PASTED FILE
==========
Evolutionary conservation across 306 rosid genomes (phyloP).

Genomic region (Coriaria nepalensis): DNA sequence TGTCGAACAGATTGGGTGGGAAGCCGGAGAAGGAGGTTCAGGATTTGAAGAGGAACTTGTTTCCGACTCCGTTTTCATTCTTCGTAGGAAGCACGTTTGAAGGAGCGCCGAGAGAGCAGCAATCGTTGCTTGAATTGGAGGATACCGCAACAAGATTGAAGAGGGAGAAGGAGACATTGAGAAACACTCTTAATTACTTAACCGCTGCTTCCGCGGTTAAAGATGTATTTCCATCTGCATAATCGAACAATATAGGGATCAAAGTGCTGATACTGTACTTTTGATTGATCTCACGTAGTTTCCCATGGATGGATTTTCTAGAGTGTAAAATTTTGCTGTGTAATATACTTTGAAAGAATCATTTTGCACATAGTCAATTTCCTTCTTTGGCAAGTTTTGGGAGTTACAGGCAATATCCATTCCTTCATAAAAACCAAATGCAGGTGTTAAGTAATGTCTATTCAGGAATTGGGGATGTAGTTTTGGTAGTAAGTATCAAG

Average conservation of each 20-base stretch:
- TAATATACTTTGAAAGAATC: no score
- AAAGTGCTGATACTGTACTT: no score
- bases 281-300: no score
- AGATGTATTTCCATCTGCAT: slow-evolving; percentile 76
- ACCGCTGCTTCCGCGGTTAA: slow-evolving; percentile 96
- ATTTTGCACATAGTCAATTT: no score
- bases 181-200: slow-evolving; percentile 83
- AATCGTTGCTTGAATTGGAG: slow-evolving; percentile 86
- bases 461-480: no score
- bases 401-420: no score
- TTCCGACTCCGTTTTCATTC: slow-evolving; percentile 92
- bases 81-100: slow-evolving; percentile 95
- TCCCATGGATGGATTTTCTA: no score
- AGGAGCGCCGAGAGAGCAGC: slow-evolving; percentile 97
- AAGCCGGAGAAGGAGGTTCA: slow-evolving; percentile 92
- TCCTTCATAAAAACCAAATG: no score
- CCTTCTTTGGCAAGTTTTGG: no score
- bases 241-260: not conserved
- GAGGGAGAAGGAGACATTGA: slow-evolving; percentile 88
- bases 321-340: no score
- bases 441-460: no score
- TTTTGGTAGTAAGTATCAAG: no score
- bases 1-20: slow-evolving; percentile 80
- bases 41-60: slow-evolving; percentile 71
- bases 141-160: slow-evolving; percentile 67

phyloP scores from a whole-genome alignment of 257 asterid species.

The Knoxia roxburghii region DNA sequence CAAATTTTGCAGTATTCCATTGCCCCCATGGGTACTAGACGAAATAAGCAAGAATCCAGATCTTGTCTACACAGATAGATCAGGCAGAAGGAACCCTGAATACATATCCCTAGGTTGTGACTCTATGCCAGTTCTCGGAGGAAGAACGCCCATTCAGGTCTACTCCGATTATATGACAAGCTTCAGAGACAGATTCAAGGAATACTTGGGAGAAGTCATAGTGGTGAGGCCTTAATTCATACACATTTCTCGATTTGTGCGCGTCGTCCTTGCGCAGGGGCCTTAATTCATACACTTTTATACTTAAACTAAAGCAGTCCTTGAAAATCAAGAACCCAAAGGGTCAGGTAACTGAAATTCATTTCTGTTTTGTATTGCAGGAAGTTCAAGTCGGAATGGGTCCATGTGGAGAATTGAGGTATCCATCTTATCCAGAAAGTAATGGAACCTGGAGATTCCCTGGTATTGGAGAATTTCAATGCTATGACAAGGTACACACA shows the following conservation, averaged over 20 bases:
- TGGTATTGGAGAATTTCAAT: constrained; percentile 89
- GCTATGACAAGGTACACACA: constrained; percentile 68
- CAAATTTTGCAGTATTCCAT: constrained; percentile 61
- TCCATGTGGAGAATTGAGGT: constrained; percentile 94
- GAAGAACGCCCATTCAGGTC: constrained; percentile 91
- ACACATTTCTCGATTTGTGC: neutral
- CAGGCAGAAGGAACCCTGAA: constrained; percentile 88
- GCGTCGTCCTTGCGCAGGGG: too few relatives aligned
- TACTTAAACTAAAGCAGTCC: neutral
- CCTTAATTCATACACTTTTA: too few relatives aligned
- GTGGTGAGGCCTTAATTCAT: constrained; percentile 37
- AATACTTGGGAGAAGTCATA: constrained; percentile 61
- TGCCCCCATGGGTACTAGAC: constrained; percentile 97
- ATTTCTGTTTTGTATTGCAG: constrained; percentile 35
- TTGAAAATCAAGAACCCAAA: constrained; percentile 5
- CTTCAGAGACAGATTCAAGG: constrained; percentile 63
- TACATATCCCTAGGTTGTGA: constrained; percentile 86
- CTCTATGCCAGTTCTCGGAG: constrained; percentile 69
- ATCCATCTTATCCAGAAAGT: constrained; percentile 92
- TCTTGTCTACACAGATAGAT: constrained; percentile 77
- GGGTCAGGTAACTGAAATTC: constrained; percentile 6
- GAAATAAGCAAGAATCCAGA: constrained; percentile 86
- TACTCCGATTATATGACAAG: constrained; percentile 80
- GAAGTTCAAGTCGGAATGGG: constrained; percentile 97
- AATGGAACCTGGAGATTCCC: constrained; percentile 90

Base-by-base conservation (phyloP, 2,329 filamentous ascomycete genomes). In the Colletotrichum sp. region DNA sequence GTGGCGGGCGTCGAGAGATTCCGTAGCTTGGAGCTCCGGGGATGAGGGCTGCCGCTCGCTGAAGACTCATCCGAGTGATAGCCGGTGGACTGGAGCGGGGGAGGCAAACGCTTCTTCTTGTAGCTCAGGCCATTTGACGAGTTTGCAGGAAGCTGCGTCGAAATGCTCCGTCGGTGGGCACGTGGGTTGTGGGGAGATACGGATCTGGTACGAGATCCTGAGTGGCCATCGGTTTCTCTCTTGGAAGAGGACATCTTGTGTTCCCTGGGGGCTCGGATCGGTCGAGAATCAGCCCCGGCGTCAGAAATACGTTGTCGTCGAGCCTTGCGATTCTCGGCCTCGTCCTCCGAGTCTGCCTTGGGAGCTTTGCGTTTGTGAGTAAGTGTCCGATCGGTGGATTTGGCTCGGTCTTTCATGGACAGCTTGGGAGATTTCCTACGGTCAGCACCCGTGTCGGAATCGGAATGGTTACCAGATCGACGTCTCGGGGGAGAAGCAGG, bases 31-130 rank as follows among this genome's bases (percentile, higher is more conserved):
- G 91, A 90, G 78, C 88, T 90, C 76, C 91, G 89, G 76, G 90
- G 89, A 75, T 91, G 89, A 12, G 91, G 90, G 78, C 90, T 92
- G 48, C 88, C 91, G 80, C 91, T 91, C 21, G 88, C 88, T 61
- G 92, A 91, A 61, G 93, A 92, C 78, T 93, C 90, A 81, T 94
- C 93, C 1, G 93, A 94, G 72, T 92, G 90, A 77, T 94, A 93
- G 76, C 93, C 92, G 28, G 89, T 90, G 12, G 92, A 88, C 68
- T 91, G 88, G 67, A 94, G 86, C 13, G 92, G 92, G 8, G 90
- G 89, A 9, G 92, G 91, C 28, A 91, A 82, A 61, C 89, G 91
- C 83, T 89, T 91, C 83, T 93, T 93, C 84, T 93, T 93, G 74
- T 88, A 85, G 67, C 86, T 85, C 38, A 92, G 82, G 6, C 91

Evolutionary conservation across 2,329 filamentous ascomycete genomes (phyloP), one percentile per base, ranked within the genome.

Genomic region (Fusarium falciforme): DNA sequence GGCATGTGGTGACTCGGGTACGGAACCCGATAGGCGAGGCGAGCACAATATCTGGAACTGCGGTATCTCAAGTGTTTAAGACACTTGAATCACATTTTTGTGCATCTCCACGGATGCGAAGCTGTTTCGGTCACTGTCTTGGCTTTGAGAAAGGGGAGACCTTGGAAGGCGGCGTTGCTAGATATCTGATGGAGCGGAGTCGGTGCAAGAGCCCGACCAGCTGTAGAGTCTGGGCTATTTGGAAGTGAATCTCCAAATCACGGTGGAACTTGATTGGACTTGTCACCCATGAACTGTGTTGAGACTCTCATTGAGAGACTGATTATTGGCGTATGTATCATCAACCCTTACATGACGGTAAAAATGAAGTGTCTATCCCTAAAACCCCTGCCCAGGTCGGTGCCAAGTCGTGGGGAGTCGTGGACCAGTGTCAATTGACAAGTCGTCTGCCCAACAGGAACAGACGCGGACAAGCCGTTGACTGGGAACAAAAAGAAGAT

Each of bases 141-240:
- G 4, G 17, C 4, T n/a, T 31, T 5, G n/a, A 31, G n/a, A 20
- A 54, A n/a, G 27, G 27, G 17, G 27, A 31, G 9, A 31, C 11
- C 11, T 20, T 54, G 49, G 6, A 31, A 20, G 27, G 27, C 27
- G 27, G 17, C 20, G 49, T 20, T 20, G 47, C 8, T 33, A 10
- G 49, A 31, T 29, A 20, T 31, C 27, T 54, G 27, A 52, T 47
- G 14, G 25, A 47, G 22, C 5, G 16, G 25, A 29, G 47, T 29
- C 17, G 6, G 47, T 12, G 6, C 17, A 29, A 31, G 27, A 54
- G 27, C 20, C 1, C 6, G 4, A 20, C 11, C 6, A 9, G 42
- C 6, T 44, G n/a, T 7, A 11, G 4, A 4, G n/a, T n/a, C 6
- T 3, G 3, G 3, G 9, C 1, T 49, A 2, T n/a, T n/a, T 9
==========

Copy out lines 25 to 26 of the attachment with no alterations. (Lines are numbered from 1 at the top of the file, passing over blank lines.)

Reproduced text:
- TTTTGGTAGTAAGTATCAAG: no score
- bases 1-20: slow-evolving; percentile 80